After premiering in January of 2013, the company denied certain allegations in the film and said in a statement, “Blackfish is inaccurate and misleading.”  Park attendance dropped only slightly, and in polls, most people said their opinion of the company hadn't changed. It certainly looked as though SeaWorld had dodged a bullet, but the damage was only delayed.

The allegations in the film had legs, and in June of 2014, Congress approved a measure requiring the USDA to update the regulation of cetaceans in captivity, exposing the company to potentially devastating new regulations. In September, a class-action lawsuit was filed against the company on behalf of shareholders, alleging deception on the part of SeaWorld's management. With more damaging revelations likely on the way, the threat to SeaWorld has grown to become existential.

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Abercrombie & Fitch (ANF)

Abercrombie & Fitch is one of the three A's, the other two being Aeropostale (ARO) and American Eagle Outfitters (AEO) that comprise the bulk of the high-end casual clothes market. All three are suffering due to overexpansion, which seems to be a part of an inevitable hubris that infects the entire sector, which is, perhaps, a result of (or a cause of, for that matter) a marketing tilt that stresses exclusivity. For whatever reason, it is no longer a marketing tilt that is resonating with young people. “Regular clothes” are the fashion today, which means more clothes are being sold by department store and box retail chains, as well as the Gap (GPS), the casual clothes retailer largely responsible, through a very effective marketing push, for having set the current trend in motion.

Aeropostale is already breathing its last. Of the remaining two A's, the Street still favors Abercrombie over American Eagle, but I don’t. Of the three, Abercrombie has always had the narrowest range, and seems to be less likely to successfully reinvent itself than American Eagle. Abercrombie's revenue has fallen, YOY, for the last five quarters in a row. That's a sustained, significant revenue decline, and that makes the stock's current P/E of 67.5 utterly indefensible.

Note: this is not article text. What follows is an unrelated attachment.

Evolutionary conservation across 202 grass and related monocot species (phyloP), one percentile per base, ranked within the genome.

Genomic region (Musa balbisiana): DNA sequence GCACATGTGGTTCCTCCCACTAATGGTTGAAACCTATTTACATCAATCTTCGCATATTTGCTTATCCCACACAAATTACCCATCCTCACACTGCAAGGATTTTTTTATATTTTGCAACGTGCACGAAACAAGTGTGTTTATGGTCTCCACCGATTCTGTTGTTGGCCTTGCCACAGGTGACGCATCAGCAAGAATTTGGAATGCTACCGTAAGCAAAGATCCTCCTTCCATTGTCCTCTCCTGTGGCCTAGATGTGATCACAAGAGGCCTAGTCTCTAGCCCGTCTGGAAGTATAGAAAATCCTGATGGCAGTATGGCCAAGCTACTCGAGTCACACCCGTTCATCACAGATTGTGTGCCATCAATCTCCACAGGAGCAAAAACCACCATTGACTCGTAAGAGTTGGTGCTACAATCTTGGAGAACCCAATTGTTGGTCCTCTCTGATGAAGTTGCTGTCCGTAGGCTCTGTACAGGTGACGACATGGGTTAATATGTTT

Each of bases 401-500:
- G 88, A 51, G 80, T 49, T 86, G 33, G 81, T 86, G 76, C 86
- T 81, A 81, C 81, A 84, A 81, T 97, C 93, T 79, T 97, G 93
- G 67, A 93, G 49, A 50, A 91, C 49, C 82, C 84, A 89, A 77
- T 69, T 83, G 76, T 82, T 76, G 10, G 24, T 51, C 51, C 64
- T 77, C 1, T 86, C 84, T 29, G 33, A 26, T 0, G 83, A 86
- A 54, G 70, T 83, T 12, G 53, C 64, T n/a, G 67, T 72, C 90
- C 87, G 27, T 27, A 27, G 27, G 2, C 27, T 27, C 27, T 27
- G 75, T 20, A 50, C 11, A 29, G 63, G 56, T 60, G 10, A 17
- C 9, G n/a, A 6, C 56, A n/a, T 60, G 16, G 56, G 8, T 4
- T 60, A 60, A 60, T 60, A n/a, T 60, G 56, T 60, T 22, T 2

Chart courtesy of

Molycorp (MCP)

This one is notable not so much for what it is, but for what it represents, in this case, the folly of hype. Back in 2010 and 2011, there were several news stories pointing to a threat to US national security – that being our reliance on uncertain foreign relationships, particularly with the Chinese, in order to secure rare earth metals which have become essential to a huge number of industrial processes. Rare earth metal stocks became a craze, and MCP stock traded, for a time, over $70 per share on a cost adjusted basis.

The problem was that no rare earth metal company outside of China could match China's production costs. Though Molycorp was once the world's leading supplier of rare earth metals, the mix that the world was looking for had changed, with heavy earth metals becoming far more desirable, while Molycorp's reserves were in ore that was rich only in light earth metals.

Molycorp can no longer make enough money to support its operations, and on Thursday MCP stock fell 12%, to $1.25, on the news that it had lost even more money than expected in the last quarter. Unless you absolutely need to stick around until the paperwork gets filed, you should already consider this company dead and gone.

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Julian Close has been a business writer since the first day of the twenty-first century, having written for PRA International and the United Nations Department of Peacekeeping. He graduated from Davidson College in 1993 and received a Master of Arts in Teaching from Mary Baldwin College in 2011. He became a stockbroker in 1993, but now works for Fresh Brewed Media and uses his powers only for good. You can see closing trades for all Julian's long and short positions and track his long term performance via twitter: @JulianClose_MIC.

Julian Close

Julian Close

Julian Close became a stockbroker in 1995. In his 20 years of market experience, he has seen all market conditions and written about every aspect of investing. Julian has also written extensively on corporate best practices and even written reports for the United Nations. He graduated from Davidson College in 1993 and received a Master of Arts in Teaching from Mary Baldwin College in 2011. You can see closing trades for all Julian's long and short positions and track his long term performance via twitter: @JulianClose_MIC.